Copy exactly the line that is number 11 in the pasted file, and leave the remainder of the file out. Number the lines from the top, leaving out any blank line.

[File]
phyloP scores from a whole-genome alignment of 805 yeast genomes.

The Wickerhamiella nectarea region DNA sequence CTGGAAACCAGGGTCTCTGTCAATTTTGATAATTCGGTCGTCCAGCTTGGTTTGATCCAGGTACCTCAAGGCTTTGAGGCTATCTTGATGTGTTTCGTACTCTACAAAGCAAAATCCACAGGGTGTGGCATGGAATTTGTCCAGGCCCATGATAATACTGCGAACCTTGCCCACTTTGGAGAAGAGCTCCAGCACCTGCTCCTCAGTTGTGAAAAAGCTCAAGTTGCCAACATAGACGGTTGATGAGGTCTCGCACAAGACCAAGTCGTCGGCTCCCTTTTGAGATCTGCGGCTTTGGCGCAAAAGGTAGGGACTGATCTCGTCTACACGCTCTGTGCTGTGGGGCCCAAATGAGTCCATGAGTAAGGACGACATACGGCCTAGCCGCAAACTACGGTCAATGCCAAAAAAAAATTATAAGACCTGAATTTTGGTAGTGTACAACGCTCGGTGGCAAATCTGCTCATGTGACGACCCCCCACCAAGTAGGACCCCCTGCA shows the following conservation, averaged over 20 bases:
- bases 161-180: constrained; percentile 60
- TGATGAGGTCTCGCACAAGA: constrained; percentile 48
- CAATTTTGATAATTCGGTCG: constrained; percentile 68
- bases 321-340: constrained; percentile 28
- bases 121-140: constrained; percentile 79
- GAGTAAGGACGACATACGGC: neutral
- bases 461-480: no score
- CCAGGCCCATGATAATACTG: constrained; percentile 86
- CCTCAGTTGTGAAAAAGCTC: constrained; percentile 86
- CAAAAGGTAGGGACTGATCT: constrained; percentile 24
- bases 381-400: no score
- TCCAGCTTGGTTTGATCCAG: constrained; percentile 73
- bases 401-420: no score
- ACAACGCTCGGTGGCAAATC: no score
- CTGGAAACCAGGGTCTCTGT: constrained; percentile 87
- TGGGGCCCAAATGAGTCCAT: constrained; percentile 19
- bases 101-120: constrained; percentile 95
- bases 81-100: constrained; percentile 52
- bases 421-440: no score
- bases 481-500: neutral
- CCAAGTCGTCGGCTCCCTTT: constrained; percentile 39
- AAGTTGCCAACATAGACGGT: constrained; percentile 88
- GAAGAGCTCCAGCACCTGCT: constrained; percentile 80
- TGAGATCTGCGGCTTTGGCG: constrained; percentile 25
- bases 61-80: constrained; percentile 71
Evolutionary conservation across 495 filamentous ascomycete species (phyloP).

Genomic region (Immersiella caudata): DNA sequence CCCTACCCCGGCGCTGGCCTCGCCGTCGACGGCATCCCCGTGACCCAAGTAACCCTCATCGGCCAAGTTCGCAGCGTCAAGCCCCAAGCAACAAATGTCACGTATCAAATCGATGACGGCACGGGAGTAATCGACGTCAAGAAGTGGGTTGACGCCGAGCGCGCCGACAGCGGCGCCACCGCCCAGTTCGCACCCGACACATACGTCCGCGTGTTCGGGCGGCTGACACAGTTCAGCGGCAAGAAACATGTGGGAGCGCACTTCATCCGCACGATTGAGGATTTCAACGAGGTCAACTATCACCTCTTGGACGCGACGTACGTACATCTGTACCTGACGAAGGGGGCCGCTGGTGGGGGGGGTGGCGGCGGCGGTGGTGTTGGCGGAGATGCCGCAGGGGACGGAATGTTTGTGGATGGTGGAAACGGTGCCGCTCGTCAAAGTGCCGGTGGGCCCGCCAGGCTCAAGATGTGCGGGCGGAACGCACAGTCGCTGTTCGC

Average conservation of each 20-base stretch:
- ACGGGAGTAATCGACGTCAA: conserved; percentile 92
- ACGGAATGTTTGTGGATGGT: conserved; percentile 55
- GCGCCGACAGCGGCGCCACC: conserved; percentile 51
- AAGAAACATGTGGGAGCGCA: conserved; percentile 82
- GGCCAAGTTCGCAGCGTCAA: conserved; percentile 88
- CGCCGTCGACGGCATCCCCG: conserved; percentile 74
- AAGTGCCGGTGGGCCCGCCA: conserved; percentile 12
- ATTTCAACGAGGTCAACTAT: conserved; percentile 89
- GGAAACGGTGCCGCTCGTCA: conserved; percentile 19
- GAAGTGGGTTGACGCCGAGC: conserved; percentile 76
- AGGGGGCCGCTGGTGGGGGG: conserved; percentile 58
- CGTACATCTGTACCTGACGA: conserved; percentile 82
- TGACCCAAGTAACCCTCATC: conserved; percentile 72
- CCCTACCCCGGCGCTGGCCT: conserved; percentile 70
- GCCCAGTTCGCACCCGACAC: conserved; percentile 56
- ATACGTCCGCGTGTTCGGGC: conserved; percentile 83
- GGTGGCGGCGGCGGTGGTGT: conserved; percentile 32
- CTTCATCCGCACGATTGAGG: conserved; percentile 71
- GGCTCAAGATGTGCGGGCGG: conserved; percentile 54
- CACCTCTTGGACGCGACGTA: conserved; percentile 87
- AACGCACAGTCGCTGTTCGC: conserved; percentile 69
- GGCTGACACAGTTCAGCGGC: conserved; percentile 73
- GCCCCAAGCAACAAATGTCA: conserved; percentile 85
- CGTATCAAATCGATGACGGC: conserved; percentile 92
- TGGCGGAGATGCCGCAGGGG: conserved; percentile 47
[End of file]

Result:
- CCTCAGTTGTGAAAAAGCTC: constrained; percentile 86